Anyone who reads science fiction or fantasy could answer that question easily; after all, those two genres are replete with all kinds of dystopian literature exploring the idea of The End Of Life As We Know It, from varying horrific causes. We aficionados know what’s coming down the pipe --- just because the flesh-eating zombies haven’t shown up yet doesn’t mean they won’t. But to assist the rest of you who are not conversant with post-apocalyptic literature, my public service act for today is to pull some classic literary examples from my bookshelves and acquaint you with the darker side of SF&F (Science Fiction and Fantasy, of course. Work with me, people. It’s not a kinky sex acronym.) You’re welcome.
Even though the lunatic-dictator fringe currently appears quiescent so the consequent threat of nuclear war appears low, I thought we’d cheerfully start with the Big One. On the Beach (OTB) was written by Nevil Shute, and Pat Frank authored Alas, Babylon (AB). Both were written in the 1950s, when our understanding of what a nuclear war would really be like were pretty primitive --- no one had the slightest idea about nuclear winter, for example, the sudden and precipitous drop in global temperatures that would occur (and remain for months) in the wake of injecting hundreds of millions of tons and ash, soot and debris into the atmosphere within hours.
Despite that, OTB was surprisingly, relentlessly grim --- the novel opens as survivors gather in Australia and the southern latitudes, simply awaiting the inevitable radioactive fallout to filter down from northern climes and kill everyone. Some people go about their lives in complete denial, others just… wait. Everyone’s supplied with suicide tablets for the end… which inevitably, ruthlessly does come. There’s no sudden deus ex machina in this tale, rescuing everyone from oblivion. I first read the book in my early teens, and it certainly made an impression on me --- like many others. Not really an entertaining read --- who honestly wants to read a story where every character dies by the end? --- but necessary in a rather downbeat sort of educational way. It was twice made into a film, neither of which I’ve seen.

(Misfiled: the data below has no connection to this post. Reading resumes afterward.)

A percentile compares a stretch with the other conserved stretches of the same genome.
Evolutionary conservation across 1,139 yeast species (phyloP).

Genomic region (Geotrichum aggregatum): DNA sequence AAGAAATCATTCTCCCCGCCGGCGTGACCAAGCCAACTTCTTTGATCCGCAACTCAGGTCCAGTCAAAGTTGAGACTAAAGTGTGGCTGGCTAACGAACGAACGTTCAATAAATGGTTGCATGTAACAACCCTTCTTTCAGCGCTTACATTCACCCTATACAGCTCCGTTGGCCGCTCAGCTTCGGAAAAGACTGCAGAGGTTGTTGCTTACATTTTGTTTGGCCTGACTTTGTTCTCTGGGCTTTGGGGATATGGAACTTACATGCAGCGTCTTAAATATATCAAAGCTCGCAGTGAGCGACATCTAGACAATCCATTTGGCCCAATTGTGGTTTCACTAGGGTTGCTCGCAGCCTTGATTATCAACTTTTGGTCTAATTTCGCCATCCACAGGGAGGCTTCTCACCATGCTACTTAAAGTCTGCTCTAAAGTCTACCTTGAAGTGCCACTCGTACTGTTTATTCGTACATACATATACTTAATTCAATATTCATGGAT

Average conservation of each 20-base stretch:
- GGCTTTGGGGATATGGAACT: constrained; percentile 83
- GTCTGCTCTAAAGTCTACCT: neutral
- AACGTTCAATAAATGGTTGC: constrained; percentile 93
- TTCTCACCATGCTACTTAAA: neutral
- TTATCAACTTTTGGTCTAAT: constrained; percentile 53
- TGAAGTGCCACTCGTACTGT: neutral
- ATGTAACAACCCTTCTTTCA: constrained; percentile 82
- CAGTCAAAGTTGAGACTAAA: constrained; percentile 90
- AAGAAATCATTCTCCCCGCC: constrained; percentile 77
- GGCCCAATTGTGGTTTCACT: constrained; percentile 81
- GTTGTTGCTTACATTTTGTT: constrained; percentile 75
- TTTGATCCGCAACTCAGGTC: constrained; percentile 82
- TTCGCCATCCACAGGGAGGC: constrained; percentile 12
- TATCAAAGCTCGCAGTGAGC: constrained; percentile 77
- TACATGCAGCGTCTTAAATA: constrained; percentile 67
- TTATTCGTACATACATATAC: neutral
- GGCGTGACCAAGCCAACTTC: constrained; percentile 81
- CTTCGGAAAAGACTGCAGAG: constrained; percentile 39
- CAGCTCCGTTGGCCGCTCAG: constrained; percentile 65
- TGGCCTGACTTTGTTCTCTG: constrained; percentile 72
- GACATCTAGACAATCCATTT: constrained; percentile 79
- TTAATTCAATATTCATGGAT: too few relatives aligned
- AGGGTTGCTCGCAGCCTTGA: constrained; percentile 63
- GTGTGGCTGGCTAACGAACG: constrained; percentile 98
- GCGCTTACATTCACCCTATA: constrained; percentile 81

AB, on the other hand, seems rather touchingly naïve in light of what we now know. The nuclear war posited in it does not spell curtains for the entire human race. It’s, really, just a war fought with bigger bangs, and at its conclusion, humanity kind of picks itself up, dusts itself off, and continues on its merry way, spreading truth, justice and the American way as it goes. (Mr. Frank makes sure to mention the USA “won” the nuclear war.) I first read it in grade six (I know, I know… I was rather a precocious child, he said modestly), and it, too, made quite an impression. Focusing on one Florida family, it was an entertaining tale… sort of a Dr. Strangelove meets Little House on the Prairies type of thing… and reassuring that we weren’t all gonna die. Even if we look on AB today and smile at its charming naivete.
More in line with current world events are the other works I unshelved for this epistle: Richard Matheson’s I Am Legend (IAL), published in 1954, and Stephen King’s The Stand (TS), first published in 1978, then again as an unofficial second edition in 1991 with several hundred pages of additional story restored after someone likely pointed out Mr. King was far more famous now, and people would probably shell out a potful more money to read any Additionale Wordes the master would care to share.
IAL is kind of the original post-apocalyptic, post-plague world, featuring for your amusement not flesh-eating zombies, but blood-sucking vampires (of a sort). Robert Neville is the one remaining human, and his solitary struggle to survive --- a struggle which also doesn’t end well, by the way --- inspired three films: The Last Man on Earth (1964), starring Vincent Price, The Omega Man (1971), starring Charlton Heston, and I Am Legend (2007), starring Will Smith. Interestingly, the Blu-Ray of the latter version has two different endings, one happy (or at least hopeful) and one --- ahem ---- not, catering to however you’re feeling on any given evening, I suppose.
TS is sort of the crown jewel of these offerings. It’s immense (as only Stephen King, who has publicly admitted to suffering at times from literary elephantiasis, can be), featuring multiple character and plot arcs that he also admitted to experiencing great difficulty reconciling. There’s a plague --- an artificially created flu waaay more contagious and lethal than any variety currently existing --- which kills about 97% of the world’s population. The survivors are locked in a titanic struggle between good and evil --- literally. This is Stephen King, after all, so we’re talking about really supernatural, personified good and evil. Despite my sarcasm, I found it an eminently readable, entertaining story. The down-and-dirty fight against the forces of supernatural evil make it very compelling. It was made into a TV mini-series, which made sense: condensing that monster down into a two or even three-hour film would have eviscerated the plot.
“Ordinary people caught up in extraordinary events. It’s curious to contemplate how, for most of us, our lives mostly play out quite slowly in predictable ways; then, when the unpredictable occurs, we frequently find it difficult to grasp the maelstroms into which we’ve been thrown. Food for thought… in the Twilight Zone.”